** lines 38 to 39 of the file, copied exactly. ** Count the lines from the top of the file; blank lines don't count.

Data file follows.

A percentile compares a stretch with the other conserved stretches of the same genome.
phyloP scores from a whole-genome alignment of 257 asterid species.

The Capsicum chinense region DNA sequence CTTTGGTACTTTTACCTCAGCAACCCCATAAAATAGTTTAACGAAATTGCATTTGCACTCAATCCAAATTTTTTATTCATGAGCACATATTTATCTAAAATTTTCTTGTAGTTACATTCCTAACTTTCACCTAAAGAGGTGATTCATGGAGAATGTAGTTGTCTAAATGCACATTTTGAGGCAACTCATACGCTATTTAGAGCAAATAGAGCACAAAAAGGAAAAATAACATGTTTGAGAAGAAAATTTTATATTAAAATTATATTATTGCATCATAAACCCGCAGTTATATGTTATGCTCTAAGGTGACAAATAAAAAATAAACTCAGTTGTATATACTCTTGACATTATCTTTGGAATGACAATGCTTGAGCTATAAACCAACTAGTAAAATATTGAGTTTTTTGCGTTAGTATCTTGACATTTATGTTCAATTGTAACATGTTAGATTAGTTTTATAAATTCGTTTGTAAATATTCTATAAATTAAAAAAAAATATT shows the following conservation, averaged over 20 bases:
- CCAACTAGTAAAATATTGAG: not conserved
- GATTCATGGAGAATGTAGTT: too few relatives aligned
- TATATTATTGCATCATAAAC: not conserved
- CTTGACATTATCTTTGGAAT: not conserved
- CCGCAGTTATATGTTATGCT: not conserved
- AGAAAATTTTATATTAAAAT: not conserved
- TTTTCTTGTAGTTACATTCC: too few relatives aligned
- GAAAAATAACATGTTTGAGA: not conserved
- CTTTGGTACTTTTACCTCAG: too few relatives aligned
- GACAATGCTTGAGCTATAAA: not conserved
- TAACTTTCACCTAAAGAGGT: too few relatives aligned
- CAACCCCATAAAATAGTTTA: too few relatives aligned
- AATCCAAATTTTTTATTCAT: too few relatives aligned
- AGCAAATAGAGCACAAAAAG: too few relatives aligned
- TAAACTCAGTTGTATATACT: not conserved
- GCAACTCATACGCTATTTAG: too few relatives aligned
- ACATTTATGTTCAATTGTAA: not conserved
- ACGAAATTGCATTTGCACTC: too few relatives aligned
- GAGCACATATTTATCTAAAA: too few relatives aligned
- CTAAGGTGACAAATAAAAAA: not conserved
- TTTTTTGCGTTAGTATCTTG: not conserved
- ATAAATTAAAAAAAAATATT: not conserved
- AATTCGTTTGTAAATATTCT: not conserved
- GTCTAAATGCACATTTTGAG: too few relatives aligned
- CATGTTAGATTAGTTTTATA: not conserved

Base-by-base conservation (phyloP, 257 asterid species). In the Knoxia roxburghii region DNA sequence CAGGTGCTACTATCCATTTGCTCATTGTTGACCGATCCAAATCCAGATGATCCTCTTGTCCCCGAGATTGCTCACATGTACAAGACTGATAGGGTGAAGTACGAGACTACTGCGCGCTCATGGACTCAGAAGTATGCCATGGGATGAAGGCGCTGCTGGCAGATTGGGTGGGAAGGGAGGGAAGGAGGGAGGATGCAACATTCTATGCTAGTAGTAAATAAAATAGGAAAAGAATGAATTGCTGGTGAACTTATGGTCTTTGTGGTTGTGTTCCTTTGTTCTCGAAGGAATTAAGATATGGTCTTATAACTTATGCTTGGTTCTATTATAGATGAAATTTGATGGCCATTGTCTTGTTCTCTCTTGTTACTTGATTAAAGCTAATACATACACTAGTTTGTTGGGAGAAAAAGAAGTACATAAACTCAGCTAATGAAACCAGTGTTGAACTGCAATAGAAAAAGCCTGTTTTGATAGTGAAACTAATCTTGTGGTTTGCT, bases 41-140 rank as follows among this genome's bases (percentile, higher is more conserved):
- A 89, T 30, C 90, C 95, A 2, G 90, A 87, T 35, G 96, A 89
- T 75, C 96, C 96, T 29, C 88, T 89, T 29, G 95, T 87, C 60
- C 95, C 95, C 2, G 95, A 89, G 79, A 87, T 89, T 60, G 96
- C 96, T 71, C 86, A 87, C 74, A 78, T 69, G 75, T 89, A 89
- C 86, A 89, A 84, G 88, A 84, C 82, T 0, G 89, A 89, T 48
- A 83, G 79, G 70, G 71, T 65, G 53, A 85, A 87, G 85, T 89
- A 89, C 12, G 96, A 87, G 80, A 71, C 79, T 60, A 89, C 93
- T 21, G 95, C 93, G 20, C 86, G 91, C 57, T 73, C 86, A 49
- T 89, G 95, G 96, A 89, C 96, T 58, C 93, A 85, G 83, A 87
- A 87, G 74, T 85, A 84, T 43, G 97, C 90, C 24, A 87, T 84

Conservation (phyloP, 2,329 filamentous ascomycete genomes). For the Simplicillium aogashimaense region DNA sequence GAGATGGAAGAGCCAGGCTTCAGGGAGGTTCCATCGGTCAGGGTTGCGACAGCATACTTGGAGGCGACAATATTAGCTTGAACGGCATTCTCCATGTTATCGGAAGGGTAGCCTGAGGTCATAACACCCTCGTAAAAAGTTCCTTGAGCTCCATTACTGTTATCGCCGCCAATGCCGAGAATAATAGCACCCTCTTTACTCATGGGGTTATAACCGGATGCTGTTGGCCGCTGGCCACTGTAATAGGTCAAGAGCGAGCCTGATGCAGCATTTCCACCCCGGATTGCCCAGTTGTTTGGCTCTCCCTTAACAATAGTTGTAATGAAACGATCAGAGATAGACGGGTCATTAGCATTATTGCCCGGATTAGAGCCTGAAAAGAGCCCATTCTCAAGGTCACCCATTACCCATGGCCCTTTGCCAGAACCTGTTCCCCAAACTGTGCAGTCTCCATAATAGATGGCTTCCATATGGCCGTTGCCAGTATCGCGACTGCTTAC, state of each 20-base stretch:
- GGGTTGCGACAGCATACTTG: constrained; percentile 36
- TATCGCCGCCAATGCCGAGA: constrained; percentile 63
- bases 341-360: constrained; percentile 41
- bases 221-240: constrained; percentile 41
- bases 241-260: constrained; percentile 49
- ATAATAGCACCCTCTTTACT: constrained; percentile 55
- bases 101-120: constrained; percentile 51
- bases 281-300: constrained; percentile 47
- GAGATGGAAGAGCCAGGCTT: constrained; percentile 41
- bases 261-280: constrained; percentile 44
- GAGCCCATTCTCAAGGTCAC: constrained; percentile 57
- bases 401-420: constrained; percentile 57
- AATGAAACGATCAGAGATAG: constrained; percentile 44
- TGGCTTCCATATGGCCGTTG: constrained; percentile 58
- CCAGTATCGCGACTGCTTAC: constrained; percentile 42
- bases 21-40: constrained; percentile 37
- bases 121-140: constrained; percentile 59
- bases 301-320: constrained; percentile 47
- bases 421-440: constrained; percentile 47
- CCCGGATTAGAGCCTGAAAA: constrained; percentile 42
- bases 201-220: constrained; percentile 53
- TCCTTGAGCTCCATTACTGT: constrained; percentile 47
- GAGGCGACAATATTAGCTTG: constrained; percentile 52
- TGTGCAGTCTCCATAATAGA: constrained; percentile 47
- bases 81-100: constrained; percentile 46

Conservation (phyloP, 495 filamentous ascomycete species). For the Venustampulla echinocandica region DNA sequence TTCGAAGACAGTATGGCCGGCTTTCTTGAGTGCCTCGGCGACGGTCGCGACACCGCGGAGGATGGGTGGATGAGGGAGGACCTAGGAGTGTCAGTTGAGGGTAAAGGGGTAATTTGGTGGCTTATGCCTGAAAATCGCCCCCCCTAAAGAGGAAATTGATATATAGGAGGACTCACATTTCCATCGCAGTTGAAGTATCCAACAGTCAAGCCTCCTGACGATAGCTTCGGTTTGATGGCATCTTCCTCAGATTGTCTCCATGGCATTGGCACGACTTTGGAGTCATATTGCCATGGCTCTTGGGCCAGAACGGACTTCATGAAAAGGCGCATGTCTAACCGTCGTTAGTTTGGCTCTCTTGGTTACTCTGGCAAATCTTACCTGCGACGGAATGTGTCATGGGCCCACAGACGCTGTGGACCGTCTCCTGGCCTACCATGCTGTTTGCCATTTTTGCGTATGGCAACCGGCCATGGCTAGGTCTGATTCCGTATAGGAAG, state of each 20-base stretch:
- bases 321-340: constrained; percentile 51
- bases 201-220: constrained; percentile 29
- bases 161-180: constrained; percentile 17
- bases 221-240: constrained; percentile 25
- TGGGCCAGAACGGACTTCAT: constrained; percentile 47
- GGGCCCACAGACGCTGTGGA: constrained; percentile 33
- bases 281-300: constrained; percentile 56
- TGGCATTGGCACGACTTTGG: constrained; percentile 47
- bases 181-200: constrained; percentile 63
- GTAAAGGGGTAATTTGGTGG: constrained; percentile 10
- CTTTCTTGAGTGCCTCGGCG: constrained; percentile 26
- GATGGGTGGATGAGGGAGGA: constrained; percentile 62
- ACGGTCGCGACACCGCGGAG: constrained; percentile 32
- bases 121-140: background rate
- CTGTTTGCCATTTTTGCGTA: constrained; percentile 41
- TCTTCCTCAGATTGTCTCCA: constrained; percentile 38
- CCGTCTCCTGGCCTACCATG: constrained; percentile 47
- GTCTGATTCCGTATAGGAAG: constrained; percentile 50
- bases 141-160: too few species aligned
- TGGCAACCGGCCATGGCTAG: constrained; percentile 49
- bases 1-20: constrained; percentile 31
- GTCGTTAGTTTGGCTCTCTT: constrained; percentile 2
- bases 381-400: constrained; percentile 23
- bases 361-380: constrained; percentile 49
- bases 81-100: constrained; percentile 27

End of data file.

- T 89, G 95, G 96, A 89, C 96, T 58, C 93, A 85, G 83, A 87
- A 87, G 74, T 85, A 84, T 43, G 97, C 90, C 24, A 87, T 84